political science. The most characteristic book title in social
science in the past thirty years is Politics: Who Gets What: When,
In spite of the misinterpreters' nonsense, science contains elements
of sense. Serious scientists know that science is just one very
important way of looking at the world. When scientists are actually
doing science they are caught in a great tradition. They know they are
not simply collecting facts or conducting random experiments. No
serious scientist believes that if a million monkeys were put down at
a million typewriters one of them would eventually turn out Hamlet.
Nor does he think the scientific method is the only method. Scientists
do not use the scientific method outside of science. How the
propagandists and misinterpreters of science have managed to take over
all the academic virtues and label them "scientific" escapes
me. I ran across a fascinating study of the scientific attitude by a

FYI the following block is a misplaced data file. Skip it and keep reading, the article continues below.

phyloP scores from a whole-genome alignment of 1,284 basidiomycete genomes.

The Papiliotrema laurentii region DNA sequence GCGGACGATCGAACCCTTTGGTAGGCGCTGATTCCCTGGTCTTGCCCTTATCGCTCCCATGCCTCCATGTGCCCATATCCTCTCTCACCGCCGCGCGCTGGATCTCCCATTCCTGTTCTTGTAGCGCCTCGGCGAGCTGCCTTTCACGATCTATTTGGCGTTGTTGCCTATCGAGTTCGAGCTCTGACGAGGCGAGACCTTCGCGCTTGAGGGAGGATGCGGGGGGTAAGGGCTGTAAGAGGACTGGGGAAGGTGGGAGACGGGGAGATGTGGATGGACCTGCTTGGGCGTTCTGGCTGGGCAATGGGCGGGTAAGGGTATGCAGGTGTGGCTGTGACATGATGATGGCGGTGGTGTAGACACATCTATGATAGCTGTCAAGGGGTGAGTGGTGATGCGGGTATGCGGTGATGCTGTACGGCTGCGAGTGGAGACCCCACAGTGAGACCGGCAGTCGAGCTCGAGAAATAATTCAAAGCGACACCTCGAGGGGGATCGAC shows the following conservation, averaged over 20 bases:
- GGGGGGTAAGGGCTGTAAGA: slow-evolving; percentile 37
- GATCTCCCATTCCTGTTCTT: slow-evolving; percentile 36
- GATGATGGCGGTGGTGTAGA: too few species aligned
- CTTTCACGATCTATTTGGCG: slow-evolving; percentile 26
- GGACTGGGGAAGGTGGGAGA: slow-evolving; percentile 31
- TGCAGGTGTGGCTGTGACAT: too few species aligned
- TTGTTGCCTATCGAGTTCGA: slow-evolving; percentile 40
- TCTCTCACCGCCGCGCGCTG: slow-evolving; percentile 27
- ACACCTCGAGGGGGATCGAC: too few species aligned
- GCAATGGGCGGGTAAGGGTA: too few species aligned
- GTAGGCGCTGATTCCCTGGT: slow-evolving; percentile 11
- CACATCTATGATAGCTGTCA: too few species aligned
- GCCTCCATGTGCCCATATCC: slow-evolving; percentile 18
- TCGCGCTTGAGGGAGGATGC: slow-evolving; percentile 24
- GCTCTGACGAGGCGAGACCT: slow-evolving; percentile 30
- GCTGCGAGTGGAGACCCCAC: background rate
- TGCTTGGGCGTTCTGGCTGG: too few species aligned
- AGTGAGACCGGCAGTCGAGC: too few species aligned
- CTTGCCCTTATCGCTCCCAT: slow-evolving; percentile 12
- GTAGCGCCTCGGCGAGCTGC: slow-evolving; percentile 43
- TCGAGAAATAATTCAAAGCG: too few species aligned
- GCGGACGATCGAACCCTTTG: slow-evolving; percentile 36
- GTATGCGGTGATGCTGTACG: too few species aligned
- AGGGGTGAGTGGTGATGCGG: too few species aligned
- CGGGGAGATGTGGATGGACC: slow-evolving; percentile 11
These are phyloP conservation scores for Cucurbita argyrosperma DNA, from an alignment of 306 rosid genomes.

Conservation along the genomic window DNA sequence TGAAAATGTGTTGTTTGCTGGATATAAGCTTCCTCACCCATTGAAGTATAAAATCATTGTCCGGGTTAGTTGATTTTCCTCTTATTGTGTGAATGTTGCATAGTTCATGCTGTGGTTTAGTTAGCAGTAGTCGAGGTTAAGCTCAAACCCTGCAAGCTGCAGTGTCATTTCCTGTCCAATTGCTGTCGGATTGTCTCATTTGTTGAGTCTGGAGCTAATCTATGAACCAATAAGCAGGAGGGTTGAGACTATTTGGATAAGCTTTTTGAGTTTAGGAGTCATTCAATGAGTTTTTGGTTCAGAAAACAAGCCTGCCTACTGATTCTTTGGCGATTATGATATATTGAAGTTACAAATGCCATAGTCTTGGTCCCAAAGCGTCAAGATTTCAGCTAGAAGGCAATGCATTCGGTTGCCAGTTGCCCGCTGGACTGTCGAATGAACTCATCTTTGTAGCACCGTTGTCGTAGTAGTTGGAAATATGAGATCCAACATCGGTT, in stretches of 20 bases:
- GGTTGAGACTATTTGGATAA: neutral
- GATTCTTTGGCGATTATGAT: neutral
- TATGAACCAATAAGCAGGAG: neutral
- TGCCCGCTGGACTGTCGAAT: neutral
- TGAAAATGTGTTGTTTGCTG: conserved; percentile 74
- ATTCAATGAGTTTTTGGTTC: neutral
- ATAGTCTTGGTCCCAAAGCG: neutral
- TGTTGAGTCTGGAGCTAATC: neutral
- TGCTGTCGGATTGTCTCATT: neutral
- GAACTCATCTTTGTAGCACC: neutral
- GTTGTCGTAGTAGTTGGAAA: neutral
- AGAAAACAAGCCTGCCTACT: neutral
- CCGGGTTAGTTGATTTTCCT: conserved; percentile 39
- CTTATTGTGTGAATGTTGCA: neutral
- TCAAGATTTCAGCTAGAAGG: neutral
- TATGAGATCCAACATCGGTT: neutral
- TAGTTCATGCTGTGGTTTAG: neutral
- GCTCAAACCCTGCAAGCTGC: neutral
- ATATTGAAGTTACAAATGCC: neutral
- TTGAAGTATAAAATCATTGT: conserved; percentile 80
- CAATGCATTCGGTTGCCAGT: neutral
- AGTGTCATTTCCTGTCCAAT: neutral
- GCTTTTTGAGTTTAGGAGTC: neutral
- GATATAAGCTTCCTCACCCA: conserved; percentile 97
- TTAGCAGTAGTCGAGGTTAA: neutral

professor of education. This learned gentleman had written to sixteen
eminent scientists and asked them what characterized the scientific
attitude. These were the replies:
CHEMIST: Openmindedness ... PHYSIOLOGIST: Intellectual
honesty ... BOTANIST: Openmindedness ... ZOOLOGIST: Observation,
inquisitiveness, perseverance and industry, objectivity and critical
PHYSICIST: Objectivity; ...
observation? ... MATHEMATICIAN: Openmindedness ...
ANTHROPOLOGIST: Openmindedness ... CHEMIST: Practiced
willingness to label conclusions tentative until supported by
reproducible or confirmed data ... AGRICULTURIST: Desire to
tolerantly explore ideas ... MATHEMATICIAN: An open mind
... PHYSICIST: A will to know the truth